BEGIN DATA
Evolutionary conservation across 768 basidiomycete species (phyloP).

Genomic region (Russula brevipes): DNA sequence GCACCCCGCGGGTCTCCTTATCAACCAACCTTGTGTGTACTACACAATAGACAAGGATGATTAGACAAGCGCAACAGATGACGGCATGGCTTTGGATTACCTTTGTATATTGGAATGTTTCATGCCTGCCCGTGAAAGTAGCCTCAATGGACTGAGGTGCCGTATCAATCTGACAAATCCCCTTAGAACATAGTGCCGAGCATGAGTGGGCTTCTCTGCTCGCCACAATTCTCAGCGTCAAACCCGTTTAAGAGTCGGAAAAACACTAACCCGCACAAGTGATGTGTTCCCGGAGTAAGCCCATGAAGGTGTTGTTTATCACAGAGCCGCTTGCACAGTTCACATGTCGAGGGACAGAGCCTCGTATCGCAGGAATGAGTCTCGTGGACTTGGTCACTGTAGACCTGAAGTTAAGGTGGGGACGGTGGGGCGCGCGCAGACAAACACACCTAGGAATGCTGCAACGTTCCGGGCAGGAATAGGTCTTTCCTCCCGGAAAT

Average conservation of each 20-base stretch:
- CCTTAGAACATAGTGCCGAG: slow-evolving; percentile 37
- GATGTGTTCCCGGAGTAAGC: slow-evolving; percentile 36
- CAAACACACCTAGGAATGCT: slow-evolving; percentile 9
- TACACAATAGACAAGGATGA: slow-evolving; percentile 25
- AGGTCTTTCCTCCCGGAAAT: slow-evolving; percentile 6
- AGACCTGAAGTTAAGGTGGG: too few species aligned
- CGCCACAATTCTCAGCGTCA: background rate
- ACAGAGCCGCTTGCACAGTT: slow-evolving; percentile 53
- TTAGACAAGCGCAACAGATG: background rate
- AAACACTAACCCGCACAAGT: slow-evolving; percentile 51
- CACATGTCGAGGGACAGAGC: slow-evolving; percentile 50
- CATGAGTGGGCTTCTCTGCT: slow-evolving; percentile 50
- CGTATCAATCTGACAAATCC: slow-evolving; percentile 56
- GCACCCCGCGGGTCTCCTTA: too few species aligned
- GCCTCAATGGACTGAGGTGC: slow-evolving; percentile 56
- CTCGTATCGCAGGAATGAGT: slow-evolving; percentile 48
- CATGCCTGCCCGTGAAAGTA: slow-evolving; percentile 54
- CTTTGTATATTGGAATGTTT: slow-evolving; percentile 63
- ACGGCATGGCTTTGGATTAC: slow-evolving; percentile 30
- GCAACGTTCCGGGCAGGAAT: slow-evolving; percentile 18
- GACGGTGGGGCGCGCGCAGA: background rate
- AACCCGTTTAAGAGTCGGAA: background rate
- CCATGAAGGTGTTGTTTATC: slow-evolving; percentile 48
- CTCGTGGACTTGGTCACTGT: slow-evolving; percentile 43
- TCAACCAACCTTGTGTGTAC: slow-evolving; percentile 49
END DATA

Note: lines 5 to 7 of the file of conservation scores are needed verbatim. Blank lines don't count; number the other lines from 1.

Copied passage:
- GATGTGTTCCCGGAGTAAGC: slow-evolving; percentile 36
- CAAACACACCTAGGAATGCT: slow-evolving; percentile 9
- TACACAATAGACAAGGATGA: slow-evolving; percentile 25